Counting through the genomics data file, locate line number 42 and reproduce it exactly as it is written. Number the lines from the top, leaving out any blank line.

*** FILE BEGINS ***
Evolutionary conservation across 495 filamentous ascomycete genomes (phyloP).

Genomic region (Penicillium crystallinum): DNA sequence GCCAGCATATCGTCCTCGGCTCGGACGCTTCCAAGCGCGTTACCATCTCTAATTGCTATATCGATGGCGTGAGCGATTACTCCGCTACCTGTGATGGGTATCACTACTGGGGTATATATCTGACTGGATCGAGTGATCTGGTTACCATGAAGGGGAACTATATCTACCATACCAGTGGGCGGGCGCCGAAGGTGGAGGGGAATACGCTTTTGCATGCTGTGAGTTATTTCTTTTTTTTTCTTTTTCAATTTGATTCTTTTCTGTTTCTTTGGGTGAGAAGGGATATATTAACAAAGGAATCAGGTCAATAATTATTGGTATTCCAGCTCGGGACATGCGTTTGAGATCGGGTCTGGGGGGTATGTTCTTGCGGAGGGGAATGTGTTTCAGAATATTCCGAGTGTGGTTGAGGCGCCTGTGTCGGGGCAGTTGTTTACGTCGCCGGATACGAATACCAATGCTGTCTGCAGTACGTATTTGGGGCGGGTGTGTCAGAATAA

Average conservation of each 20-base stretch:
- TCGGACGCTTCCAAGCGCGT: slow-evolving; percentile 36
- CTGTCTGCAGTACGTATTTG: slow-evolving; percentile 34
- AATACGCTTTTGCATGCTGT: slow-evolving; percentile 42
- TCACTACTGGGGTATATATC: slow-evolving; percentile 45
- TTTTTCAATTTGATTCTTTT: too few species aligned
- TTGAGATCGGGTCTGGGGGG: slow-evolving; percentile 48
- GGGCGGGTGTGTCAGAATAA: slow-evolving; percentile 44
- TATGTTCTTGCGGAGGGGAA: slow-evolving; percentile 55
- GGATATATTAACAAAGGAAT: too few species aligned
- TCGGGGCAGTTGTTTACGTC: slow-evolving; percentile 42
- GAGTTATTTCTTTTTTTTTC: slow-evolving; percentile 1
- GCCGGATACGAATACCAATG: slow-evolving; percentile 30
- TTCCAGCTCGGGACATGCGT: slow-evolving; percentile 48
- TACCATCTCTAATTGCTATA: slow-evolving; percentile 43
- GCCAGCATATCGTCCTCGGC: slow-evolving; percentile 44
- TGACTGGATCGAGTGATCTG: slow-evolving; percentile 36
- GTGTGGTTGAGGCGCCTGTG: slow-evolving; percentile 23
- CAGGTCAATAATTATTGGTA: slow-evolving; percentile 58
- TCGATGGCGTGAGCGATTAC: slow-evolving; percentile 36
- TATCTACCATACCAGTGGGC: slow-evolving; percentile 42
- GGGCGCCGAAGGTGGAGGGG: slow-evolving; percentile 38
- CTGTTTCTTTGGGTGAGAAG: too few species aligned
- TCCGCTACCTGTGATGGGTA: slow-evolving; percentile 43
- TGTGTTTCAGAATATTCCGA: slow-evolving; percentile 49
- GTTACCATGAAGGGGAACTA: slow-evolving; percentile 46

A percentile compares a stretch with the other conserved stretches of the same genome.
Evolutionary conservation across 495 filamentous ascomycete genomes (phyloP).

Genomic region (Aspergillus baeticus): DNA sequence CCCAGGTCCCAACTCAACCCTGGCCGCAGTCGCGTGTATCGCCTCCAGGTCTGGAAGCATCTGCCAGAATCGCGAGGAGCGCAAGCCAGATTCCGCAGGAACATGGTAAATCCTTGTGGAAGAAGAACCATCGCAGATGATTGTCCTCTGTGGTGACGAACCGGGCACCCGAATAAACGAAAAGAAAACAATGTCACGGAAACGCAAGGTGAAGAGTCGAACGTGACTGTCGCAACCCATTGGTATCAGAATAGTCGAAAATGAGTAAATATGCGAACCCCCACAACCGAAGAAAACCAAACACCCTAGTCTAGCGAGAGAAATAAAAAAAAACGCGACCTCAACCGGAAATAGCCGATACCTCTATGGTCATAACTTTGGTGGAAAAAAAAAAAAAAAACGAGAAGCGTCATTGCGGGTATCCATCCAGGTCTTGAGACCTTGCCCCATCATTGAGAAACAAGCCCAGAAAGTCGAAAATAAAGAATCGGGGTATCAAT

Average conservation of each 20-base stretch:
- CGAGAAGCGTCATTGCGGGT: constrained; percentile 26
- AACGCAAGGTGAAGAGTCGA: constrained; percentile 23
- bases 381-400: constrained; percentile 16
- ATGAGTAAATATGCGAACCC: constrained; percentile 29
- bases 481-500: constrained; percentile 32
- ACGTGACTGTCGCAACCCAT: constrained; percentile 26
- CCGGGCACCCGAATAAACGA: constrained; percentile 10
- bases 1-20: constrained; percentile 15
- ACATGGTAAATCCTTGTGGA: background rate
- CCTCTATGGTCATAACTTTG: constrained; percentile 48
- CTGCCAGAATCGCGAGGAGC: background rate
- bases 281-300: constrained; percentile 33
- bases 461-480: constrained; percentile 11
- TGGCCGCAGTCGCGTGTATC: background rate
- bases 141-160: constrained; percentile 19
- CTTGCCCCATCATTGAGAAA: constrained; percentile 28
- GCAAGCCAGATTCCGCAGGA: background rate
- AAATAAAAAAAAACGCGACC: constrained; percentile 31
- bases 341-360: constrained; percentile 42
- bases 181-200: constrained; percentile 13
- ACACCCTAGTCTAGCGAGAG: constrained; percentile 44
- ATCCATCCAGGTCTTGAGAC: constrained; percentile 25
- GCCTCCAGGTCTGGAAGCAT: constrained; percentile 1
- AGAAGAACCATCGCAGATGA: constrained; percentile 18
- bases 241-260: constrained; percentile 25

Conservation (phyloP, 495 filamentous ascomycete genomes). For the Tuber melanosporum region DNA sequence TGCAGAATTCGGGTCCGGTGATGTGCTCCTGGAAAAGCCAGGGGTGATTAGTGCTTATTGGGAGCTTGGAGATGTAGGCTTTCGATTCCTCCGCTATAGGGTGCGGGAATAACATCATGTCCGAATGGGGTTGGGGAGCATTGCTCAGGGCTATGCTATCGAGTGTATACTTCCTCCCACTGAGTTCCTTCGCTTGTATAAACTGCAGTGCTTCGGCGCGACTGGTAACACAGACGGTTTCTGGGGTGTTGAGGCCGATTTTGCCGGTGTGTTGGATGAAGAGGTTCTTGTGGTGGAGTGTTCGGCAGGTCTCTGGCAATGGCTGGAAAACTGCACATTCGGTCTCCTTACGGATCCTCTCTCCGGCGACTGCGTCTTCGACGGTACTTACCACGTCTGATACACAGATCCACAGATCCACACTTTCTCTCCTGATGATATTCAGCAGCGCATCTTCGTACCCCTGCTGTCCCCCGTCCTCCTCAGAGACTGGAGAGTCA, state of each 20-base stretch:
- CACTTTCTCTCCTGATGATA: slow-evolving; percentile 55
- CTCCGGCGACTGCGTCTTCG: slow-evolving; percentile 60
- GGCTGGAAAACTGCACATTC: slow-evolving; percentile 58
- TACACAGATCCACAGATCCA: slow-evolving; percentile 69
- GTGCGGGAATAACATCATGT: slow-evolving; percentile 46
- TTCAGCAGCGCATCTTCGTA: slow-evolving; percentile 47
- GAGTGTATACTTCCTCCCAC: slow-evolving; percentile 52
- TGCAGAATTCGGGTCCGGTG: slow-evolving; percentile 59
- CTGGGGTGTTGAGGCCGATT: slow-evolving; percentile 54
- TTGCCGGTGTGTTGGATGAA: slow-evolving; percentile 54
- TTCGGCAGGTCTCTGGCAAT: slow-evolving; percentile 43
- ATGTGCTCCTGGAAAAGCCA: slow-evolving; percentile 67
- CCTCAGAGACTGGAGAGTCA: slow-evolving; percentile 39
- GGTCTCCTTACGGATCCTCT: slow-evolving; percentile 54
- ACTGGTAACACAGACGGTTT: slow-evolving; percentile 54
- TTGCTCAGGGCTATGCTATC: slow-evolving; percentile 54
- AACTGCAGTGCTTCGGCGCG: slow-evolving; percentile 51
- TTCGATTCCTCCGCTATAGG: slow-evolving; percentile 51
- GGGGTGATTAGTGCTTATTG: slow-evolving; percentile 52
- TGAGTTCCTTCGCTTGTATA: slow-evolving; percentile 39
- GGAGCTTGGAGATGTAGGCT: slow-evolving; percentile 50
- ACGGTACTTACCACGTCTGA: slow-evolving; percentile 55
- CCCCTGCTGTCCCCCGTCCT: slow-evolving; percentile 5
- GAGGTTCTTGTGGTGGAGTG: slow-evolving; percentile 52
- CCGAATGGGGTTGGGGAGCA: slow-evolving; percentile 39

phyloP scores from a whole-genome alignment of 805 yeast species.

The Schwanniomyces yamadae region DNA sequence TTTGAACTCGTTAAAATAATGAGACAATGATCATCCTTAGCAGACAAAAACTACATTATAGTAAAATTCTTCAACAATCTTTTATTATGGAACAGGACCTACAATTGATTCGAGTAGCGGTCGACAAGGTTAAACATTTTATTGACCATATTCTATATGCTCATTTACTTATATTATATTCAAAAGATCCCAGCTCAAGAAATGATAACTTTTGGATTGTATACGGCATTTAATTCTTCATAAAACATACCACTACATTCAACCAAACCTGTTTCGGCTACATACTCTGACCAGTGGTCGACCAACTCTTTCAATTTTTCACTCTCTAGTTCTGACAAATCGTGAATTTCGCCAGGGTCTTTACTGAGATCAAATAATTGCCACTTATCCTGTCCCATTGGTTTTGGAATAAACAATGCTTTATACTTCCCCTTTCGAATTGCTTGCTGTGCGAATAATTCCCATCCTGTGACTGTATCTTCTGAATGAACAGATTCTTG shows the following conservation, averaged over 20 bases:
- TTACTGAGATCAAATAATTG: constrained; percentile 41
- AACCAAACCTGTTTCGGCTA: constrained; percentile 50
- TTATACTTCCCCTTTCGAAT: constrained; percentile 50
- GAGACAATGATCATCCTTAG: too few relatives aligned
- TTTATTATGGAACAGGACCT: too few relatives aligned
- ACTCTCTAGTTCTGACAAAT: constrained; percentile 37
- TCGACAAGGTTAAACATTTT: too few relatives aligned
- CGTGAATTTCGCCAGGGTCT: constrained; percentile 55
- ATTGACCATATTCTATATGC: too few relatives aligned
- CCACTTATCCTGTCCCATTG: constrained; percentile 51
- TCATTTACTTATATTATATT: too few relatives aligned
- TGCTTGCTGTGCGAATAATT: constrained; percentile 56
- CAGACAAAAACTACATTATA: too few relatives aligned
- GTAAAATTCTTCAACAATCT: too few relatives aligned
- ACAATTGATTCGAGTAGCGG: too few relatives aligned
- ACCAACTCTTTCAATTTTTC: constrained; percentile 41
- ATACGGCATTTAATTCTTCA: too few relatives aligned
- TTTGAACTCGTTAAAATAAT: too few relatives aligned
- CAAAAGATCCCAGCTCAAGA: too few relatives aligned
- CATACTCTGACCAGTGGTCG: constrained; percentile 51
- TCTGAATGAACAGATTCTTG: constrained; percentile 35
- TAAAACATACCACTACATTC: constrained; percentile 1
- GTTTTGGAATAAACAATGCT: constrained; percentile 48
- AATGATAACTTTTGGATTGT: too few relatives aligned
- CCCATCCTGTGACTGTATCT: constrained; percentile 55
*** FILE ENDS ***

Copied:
- CCTCTATGGTCATAACTTTG: constrained; percentile 48